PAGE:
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View Full Version : Is The Williams Dynasty In Full Force?


GogoGirl
Jun 9th, 2002, 06:43 PM
I am sooooo sick and tired of folks commenting and complaining about the fact that Venus supposedly laid down for Serena in the FO final yesterday. Whattttttttt?

If Venus had won the final - then folks would have been commenting on the fact that Serena laid down for Venus. They would have exclaimed that Serena had been the better player the entire tourney thru - so why didn't she play up to the level she was doing in the earlier rounds?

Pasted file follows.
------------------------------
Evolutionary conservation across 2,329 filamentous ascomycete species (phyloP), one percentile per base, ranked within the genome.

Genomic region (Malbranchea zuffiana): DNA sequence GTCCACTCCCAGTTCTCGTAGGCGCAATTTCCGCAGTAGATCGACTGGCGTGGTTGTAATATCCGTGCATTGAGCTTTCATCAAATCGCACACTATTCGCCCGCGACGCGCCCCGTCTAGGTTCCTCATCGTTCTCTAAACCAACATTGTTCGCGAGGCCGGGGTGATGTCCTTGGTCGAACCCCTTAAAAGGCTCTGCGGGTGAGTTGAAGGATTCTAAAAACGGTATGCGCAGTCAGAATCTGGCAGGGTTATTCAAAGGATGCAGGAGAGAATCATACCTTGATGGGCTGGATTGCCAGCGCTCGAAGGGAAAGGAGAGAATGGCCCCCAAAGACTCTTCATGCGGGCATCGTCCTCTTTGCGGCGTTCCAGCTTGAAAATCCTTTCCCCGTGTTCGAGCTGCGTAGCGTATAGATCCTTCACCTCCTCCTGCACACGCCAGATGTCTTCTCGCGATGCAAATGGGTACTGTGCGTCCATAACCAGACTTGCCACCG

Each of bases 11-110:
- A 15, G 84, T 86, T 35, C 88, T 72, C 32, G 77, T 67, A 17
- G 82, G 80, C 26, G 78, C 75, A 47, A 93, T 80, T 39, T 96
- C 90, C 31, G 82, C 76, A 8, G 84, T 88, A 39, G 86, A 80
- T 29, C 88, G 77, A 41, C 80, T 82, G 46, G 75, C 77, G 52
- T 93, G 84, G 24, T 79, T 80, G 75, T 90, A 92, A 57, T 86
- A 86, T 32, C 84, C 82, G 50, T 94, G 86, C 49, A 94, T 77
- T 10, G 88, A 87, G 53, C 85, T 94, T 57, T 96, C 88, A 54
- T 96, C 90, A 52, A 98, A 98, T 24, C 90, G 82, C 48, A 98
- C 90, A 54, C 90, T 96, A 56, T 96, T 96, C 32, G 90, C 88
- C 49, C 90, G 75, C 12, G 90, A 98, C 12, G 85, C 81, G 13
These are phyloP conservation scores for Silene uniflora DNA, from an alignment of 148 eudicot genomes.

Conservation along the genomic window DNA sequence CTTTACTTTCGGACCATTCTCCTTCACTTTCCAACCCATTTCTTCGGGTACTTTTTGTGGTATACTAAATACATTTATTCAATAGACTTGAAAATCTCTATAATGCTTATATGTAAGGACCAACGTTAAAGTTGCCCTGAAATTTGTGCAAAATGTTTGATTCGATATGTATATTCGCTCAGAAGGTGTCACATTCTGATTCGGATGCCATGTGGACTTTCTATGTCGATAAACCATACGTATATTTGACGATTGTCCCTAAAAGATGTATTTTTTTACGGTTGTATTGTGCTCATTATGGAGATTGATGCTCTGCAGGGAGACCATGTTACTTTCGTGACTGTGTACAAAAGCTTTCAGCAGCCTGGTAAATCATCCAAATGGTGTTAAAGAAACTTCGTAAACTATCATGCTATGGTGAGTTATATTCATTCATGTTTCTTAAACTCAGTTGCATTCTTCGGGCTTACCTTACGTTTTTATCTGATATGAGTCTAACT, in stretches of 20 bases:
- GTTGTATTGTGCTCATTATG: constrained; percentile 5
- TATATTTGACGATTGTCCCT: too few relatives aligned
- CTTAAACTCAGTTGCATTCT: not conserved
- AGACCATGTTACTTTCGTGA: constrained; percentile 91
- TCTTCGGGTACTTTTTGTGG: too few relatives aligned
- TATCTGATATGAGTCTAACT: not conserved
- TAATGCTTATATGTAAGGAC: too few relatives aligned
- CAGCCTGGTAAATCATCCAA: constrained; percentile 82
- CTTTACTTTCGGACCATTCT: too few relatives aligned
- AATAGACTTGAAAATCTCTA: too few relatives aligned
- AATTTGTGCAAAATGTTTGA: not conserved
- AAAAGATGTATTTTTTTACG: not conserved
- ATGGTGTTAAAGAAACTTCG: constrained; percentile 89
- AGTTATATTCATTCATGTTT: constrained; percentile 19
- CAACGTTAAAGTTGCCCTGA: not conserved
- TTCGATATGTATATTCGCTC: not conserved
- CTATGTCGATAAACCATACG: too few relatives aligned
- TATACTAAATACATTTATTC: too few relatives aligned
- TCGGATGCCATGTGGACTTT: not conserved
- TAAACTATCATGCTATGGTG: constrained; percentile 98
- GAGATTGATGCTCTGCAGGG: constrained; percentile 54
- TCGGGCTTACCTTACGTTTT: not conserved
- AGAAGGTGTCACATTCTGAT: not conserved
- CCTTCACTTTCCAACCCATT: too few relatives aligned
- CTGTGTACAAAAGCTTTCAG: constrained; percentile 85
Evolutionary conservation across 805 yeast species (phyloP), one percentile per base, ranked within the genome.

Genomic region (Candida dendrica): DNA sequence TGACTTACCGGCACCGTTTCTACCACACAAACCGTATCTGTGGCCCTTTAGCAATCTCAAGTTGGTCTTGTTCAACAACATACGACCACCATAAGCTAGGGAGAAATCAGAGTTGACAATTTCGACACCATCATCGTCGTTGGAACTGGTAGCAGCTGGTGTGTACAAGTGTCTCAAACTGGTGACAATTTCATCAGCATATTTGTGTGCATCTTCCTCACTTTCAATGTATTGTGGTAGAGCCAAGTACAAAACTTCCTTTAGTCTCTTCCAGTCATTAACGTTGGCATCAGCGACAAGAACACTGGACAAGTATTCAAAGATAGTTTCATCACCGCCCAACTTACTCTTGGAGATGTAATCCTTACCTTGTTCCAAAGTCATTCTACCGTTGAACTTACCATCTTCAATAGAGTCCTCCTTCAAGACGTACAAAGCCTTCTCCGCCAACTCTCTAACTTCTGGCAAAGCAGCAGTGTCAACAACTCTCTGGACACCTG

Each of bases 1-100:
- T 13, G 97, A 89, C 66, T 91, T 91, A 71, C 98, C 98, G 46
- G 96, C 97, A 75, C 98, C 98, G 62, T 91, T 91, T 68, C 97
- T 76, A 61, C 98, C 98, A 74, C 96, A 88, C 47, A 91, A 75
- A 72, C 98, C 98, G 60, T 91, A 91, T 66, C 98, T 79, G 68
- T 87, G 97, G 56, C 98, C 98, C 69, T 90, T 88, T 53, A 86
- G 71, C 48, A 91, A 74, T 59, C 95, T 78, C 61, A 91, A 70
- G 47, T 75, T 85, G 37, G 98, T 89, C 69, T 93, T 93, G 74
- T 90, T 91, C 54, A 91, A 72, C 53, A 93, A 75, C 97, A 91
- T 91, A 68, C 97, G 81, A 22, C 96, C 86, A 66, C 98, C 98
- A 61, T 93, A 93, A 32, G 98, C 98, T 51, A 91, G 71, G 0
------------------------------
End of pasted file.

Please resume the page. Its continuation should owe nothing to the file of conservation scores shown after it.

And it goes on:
I'll tell ya. IMO - the Sisters can't win for losing. I mean - how soon can folks forget that Jen & Amy traded service breaks for most of their match? It happens - so why can't it happen between Venus & Serena?

The main point is - that the Sisters got to the finals. If they didn't deserve to get there - they would not have gotten there. It is just that simple and point blank.

It is not their fault that no other player could take them out - and to bring Davy and Martina into the mix is bordering on the ludicrous. Even if these two had been at the tourney - would mean in no way, they would have taken either Sister out.

Venus and Serena have both proclaimed that the other one was their toughest opponent. Why is that sooooo hard to believe? And besides all that - they know each other's games. And in knowing each other's games, by no means mean that one of them will always be able to get to/return all of the shots that the other one may execute.